How Can $350,000 Help Make New Mexico’s Roads Safer?
The New Mexico DOT had a bit of a windfall recently, in the form of some grants from the Federal Government. Some $350,000 will be sent to the department to use for their efforts preventing drunk driving and improving safety on the state’s roads.
New Mexico has had struggles with drunk driving for many years. The state had a shockingly high DWI death rate until 2005, when it passed the nation’s first all-offender ignition interlock law. Under the law, everyone convicted of drunk driving with a blood alcohol concentration (BAC) over .08 must install an ignition interlock, or car breathalyzer. The device prevents a vehicle from starting if the driver has been drinking.
Though the interlock law has helped bring down alcohol-related road fatalities by an impressive 40 percent, New Mexico still ranks fifth among the states in that category, and first for alcohol-related deaths overall. So extra funds are always welcome as they seek ways to improve their record.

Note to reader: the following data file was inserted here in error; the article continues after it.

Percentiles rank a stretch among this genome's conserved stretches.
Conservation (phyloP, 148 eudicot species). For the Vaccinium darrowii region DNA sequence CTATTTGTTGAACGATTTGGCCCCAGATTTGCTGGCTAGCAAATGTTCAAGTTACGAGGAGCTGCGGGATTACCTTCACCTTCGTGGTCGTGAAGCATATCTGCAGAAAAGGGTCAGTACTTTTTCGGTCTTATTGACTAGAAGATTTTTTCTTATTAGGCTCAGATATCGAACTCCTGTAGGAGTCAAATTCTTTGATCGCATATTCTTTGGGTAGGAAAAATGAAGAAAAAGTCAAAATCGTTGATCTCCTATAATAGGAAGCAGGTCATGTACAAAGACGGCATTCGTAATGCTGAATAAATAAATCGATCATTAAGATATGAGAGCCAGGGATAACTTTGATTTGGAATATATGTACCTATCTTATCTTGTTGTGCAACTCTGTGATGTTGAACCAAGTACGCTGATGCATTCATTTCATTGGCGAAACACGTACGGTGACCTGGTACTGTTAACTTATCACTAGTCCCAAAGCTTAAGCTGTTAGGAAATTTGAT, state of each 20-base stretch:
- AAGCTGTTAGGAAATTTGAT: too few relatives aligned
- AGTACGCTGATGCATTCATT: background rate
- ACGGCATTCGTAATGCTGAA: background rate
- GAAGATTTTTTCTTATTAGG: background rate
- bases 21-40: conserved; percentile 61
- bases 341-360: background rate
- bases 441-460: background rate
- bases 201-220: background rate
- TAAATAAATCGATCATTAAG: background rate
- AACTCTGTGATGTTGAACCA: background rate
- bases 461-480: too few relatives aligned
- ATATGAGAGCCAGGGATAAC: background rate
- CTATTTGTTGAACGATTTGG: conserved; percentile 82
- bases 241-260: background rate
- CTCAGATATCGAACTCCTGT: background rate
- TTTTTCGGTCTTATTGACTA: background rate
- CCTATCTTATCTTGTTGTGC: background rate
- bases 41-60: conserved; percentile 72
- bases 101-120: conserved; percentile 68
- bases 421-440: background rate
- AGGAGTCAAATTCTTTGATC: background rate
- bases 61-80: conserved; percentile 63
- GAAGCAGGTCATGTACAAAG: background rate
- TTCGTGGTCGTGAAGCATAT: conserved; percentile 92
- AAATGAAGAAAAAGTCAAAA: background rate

- Sobriety checkpoints. New Mexico is one of a number of states which allow police to conduct sobriety checkpoints under specified conditions. The grant money can help fund the man-hours needed to station officers at checkpoint locations.
- Seat belt safety education and enforcement. Seat belts are widely used but, unfortunately, not universal. A great many injuries occur in crashes because occupants are not buckled up. The grants will fund campaigns like Click It Or Ticket and also help police enforce the law with added man-hours.
- Ignition interlock programs. The success of New Mexico’s ignition interlock program has been hailed by MADD and others. Additional funds can help the state more efficiently administer and enforce the program.
Money isn’t the answer to everything, but it can be a great help in supplying manpower for New Mexico’s much-needed road safety efforts. Our thanks to the State Traffic Safety Information Systems Grants program for giving a deserving state a shot in the arm.